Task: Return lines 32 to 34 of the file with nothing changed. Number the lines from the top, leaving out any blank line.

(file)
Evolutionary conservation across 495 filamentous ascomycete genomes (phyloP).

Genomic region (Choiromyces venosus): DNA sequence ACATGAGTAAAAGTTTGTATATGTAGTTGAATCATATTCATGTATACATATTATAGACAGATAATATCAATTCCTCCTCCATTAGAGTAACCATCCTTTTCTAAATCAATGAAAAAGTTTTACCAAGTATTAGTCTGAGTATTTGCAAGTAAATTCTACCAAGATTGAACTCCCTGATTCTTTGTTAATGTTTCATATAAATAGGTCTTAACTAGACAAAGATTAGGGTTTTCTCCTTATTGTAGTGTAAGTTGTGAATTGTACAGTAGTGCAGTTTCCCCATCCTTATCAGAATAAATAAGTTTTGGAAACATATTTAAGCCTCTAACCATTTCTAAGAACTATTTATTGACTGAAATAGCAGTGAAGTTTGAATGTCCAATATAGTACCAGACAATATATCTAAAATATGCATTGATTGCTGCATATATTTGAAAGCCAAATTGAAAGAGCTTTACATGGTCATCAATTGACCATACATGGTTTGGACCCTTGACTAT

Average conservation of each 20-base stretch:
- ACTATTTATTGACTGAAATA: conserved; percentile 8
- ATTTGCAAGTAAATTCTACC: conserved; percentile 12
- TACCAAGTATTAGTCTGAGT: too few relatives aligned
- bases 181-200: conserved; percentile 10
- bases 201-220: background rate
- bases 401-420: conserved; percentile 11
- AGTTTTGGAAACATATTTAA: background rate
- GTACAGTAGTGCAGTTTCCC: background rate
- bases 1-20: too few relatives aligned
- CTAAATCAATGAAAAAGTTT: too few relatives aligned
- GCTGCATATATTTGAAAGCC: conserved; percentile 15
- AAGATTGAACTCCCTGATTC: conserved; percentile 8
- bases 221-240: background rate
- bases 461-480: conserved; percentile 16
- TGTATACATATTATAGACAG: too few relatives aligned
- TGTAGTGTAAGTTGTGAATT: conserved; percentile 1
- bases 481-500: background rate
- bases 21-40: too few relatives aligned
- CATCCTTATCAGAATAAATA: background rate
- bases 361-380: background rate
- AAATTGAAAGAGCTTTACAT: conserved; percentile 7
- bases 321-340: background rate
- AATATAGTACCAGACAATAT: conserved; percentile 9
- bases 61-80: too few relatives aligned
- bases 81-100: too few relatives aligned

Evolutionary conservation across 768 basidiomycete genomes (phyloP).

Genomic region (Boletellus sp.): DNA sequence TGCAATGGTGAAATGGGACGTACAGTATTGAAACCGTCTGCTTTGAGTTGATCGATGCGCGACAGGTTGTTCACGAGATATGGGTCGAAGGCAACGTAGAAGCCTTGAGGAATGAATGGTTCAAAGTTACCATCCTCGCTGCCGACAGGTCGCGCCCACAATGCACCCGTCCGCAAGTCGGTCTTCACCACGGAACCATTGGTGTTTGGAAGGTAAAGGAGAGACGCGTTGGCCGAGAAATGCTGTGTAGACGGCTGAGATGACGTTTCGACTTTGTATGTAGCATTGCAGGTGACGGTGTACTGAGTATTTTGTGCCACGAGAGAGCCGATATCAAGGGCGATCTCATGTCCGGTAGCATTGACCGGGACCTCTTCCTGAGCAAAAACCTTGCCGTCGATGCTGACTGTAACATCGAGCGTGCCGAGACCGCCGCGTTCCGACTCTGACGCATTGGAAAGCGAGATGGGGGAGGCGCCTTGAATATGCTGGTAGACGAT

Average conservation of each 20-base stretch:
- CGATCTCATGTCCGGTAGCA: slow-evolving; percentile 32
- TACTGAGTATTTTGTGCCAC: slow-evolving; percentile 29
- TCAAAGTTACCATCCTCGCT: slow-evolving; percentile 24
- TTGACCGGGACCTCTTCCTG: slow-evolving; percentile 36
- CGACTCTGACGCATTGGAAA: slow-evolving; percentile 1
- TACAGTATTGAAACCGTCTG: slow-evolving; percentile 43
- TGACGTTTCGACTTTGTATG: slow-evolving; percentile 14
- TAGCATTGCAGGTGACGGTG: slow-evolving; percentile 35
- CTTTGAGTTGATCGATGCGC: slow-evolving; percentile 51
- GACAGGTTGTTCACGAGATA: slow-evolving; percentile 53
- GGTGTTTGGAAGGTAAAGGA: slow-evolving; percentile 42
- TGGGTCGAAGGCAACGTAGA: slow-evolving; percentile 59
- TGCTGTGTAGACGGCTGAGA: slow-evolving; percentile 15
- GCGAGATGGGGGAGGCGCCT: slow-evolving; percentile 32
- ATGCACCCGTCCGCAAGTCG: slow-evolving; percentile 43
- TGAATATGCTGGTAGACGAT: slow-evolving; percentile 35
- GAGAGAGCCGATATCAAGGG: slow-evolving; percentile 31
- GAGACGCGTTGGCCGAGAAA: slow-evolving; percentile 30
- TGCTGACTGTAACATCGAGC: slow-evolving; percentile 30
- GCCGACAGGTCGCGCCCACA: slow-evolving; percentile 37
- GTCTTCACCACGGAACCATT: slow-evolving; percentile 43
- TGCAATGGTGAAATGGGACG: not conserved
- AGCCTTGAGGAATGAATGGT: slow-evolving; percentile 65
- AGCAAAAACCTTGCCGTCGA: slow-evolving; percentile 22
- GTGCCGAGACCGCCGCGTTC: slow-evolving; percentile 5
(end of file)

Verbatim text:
- CGATCTCATGTCCGGTAGCA: slow-evolving; percentile 32
- TACTGAGTATTTTGTGCCAC: slow-evolving; percentile 29
- TCAAAGTTACCATCCTCGCT: slow-evolving; percentile 24